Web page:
Finally, there’s also Google Cloud and BigQuery, which allow you to pull in first-party data sets from all touchpoints, including your CRM. Combined with Ads Data Hub, which lets you match online and offline activities, these allow you to perform advanced predictive analytics.
Floodlight tags are Google Marketing Platform’s version of conversion tags. They are applied across a website to track user activity following a click from a paid search ad. There are two versions of Floodlight tags:
- The Standard Tag counts the number of times a user has completed a particular action, such as visiting a site
- The Sales Tag tracks the number and value of sales or items purchased.
Both tags are grouped into activity groups based on action or transaction, and are linked to advertisers.
The advantage of Floodlight is that it works across the entire Google Marketing Platform stack. You can use a single set of tags to track conversions from search and display advertising, and they are deduplicated across Google Marketing Platform so conversions won’t be counted multiple times.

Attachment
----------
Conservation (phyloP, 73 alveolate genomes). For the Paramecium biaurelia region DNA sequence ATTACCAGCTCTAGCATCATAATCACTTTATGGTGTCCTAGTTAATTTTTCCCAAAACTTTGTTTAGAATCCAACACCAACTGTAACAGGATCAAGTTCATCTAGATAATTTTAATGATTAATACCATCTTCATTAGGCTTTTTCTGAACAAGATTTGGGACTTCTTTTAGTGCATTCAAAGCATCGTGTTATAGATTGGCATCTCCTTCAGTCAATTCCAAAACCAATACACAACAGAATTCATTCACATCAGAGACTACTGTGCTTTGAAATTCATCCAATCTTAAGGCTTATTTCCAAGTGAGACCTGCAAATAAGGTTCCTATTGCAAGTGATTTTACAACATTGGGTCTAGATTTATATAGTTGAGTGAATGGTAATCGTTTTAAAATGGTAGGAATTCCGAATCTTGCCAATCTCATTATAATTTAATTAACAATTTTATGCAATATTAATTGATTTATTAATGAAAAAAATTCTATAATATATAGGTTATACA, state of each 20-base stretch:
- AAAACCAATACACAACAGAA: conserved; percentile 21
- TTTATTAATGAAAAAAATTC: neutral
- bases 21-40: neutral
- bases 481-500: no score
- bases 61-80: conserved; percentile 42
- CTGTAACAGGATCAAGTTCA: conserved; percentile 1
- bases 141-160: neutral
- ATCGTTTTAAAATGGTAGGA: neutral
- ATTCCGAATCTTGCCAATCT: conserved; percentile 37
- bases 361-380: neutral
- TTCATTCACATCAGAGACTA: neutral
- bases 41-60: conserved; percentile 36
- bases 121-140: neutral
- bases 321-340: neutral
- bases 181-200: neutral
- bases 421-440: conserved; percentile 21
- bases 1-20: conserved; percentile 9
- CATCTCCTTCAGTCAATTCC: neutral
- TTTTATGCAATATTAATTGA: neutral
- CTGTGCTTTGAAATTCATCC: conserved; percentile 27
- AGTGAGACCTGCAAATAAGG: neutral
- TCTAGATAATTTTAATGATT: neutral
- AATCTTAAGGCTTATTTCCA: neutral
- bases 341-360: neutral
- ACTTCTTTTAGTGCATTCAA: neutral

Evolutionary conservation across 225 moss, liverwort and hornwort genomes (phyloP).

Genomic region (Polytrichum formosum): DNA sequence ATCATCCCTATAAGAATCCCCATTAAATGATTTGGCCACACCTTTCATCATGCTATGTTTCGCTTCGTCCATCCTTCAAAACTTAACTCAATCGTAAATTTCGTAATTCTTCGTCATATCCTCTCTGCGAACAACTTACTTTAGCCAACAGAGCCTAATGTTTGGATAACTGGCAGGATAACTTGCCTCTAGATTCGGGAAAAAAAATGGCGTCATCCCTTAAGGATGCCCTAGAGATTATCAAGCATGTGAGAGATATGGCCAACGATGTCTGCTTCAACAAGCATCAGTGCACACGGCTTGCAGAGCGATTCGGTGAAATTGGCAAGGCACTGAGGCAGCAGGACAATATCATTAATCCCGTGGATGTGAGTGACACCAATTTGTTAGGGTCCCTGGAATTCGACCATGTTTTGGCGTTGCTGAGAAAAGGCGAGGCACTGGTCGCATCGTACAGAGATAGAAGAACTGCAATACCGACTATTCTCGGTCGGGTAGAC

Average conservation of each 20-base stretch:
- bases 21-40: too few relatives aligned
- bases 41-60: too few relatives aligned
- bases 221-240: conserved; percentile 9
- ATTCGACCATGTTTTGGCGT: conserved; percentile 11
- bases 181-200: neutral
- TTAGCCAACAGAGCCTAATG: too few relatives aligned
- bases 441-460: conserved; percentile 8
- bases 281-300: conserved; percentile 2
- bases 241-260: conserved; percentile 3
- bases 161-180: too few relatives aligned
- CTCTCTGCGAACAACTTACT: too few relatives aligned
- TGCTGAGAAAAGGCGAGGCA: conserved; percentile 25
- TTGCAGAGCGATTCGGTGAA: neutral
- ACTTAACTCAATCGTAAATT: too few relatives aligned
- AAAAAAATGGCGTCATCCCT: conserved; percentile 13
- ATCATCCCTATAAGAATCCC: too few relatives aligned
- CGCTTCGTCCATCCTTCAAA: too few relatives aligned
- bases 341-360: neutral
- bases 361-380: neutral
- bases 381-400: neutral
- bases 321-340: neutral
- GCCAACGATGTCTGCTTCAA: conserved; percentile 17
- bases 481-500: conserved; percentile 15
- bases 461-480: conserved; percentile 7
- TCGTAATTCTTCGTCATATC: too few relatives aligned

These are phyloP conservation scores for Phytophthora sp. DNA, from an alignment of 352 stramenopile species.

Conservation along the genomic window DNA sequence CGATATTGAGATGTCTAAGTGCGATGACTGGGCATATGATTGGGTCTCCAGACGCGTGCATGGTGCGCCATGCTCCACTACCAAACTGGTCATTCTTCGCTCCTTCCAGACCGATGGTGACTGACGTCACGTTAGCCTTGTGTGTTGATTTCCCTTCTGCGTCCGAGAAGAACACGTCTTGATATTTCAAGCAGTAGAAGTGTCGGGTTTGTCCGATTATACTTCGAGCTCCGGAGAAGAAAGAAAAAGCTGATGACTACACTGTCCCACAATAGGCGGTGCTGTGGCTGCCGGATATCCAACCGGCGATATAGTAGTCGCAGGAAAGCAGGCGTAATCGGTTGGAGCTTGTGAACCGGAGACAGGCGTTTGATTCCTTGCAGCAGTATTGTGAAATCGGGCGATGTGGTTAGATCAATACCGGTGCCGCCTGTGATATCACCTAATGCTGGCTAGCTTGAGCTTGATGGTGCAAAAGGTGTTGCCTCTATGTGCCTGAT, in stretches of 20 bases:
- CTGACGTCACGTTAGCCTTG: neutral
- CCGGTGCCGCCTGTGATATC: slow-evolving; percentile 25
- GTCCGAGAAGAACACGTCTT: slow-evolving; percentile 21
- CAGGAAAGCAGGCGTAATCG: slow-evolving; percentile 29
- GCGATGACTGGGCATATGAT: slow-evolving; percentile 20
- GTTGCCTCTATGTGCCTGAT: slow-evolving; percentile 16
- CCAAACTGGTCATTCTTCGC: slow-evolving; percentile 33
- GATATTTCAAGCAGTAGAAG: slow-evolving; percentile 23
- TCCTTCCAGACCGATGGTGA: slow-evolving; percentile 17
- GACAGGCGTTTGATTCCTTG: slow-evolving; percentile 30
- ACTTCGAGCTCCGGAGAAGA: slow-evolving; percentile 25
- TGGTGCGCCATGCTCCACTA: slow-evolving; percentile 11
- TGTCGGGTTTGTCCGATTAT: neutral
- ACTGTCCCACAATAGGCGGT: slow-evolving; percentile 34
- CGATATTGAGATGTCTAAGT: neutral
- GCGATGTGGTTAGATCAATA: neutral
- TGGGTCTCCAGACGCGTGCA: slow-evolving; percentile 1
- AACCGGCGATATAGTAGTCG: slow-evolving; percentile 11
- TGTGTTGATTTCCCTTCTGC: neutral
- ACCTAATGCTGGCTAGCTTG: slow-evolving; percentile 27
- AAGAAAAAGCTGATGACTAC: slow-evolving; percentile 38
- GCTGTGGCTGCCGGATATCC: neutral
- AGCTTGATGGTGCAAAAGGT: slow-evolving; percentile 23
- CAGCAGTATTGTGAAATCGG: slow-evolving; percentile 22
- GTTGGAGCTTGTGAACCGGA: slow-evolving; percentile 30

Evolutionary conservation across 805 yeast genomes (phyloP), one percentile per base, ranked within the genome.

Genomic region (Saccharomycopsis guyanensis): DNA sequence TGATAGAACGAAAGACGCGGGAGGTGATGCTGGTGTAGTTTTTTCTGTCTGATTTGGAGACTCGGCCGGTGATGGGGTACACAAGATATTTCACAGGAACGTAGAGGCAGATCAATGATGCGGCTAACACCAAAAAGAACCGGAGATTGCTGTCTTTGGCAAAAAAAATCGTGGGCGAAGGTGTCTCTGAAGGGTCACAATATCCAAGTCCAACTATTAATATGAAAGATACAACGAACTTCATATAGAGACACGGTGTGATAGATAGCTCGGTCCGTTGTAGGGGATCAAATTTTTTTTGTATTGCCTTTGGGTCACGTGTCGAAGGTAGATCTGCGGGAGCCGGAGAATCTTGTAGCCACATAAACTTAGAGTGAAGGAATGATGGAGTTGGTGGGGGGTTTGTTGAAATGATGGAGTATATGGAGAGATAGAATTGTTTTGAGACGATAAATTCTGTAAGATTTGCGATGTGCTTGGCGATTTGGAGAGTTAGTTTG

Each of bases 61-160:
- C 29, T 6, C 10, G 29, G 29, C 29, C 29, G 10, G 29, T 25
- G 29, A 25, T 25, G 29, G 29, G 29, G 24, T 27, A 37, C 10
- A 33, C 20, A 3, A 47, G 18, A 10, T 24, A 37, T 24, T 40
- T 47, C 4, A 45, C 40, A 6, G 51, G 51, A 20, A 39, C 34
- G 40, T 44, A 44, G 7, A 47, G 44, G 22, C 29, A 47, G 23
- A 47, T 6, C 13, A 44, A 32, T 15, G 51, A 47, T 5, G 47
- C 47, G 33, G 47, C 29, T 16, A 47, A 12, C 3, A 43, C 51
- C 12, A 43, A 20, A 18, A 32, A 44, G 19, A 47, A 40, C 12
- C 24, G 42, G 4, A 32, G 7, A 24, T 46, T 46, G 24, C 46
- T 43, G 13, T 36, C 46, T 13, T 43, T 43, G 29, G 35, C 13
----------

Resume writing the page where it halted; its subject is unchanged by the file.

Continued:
You can also set up Custom Floodlight Variables (u-variables) in Campaign Manager to capture more information with each conversion, such as product type, destination booked, or whether a user is already a newsletter subscriber. This allows for an even better understanding of brand engagement and user journey. For a client in travel, for example, we were able to use these u-variables to initiate conversions for particular destinations, while also giving them a higher value, in order to boost conversions for underperforming locations.
You can also make audience lists based on the information users supply on your website. Not only do you get more insight into how they behave, but you can also target them as effectively as lookalike audiences. For a hotel chain, for instance, that could mean creating separate audiences of users: those who book for business and those booking for pleasure. Another example could be a B2B business looking to increase their bids on larger companies. With these tools, they can collect valuable information on company size in order to create the most targeted audiences.
All in all, Google Marketing Platform boosts performance by making buying and executing media more efficient, in a unified system, that makes data measurement more accurate.